A native Christian worker is visiting a town that is very closed to the gospel in order to reach people from his own ethnic group. “He is constantly visiting that community with the purpose of raising a church,” the ministry leader said. Workers are bringing the Good News to another ethnic group in two towns that have become open to their visits.
An alcoholic who burglarized the home of a native Christian worker later threatened him so severely that he had to leave town with his family for a few days. The aggressor himself was later forced to leave the area because of his violent ways, and he became so emotionally distraught that he sought the worker’s help.
Through Bible studies, Sunday schools and other outreaches, native Christian workers are proclaiming the Good News. A 15-year-old girl at-risk from a troubled family came to a ministry’s orphanage and recently accepted Christ.
Translators of the Bible into 26 indigenous languages also produce and distribute various materials to help build the kingdom. Workers at one ministry who translated all four Gospels into an indigenous language provided 1,000 copies to tribal people.
Many young people see working in poppy fields for drug cartels as their only way to make a living, but a 20-year-old man recently left that work after a relative discipled by a native ministry led him to Christ. Now Christian workers are discipling the young man, who is sharing the gospel with his parents and siblings and wants to bring the message of eternal life to other areas.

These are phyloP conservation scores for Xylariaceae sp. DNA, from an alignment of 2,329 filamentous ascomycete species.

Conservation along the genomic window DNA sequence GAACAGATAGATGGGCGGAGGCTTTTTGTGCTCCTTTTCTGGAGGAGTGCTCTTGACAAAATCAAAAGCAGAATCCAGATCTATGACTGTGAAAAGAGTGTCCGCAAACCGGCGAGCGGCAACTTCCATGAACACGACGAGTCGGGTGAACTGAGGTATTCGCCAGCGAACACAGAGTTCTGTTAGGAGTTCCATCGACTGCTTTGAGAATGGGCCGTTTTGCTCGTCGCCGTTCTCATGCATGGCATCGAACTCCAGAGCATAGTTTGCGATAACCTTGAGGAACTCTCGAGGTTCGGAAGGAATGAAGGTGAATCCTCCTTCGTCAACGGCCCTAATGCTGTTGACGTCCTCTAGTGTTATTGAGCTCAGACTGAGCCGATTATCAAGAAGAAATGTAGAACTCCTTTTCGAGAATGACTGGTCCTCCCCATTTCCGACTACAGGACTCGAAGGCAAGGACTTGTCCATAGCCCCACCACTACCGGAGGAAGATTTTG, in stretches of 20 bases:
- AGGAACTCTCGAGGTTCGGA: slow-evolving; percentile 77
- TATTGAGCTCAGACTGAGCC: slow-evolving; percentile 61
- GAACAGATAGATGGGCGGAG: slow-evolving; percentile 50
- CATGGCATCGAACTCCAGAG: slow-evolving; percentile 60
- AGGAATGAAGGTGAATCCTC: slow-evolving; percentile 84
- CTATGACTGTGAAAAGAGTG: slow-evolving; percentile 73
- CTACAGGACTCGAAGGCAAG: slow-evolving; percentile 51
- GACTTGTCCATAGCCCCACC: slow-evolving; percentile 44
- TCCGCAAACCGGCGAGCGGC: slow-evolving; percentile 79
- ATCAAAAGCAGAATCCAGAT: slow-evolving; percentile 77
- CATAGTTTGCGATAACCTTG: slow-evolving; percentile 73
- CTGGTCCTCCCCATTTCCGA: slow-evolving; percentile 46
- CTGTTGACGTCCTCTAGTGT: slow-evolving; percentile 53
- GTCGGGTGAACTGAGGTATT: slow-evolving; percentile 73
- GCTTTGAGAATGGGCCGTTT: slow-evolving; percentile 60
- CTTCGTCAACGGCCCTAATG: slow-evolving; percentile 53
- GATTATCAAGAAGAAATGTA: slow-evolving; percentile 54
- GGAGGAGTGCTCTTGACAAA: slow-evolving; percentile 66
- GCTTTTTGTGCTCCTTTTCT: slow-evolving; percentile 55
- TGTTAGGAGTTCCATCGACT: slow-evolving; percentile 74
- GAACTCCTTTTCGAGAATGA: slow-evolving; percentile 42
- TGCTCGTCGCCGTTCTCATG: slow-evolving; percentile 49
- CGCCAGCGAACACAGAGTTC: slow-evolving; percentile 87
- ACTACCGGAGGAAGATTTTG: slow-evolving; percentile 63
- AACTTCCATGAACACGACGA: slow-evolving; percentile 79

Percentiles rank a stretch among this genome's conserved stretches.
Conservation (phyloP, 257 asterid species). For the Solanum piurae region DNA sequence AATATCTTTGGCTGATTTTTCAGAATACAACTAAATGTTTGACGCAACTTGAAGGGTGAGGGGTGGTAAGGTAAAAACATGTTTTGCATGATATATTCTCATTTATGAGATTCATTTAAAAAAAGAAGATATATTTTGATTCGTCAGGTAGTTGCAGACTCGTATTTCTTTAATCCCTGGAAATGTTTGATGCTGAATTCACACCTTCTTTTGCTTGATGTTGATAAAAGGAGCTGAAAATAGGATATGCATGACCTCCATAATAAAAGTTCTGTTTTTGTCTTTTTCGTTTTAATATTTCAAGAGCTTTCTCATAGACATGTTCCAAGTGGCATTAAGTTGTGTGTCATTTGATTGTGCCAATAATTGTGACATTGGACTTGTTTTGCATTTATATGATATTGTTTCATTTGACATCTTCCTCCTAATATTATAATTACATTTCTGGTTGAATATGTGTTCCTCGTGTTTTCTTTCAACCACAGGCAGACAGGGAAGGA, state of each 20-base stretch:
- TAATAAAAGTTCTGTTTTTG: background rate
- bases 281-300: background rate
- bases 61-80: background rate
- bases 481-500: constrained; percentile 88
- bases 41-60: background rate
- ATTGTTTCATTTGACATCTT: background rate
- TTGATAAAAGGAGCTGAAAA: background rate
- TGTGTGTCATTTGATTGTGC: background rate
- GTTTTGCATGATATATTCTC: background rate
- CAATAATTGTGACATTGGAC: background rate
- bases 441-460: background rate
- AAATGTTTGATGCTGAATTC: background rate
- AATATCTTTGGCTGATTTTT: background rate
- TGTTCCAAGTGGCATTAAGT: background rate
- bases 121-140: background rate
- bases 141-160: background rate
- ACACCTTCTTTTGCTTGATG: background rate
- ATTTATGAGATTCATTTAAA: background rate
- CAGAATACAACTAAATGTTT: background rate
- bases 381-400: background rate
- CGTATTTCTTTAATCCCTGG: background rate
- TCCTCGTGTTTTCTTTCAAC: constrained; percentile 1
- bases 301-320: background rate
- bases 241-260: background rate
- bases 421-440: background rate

To work among indigenous peoples who have resisted the gospel for centuries, native missionaries received training that includes practice periods among different tribes. In two areas they are also providing education to poor children, meeting a deep need as indigenous children have very limited access to schools.
New Christians regularly met for Bible studies where they were encouraged to ask local missionaries questions, and in this way they deepened their understanding and faith. Workers distributed more than 6,000 Bibles and 500-plus audio Bible devices.
An 11-year-old boy in Mexico had trouble socializing, and his father was addicted to drugs, so local missionaries seeking to help him had persuaded his mother to let him live at their educational center living quarters. Workers noticed some alarming drawings in his notebook. The sketches made it clear the boy was suicidal.
Building long-term relationships of trust is crucial for sharing the gospel in rural areas of Mexico, and for that local missionaries rely on personal interaction – the very thing the coronavirus pandemic curtails.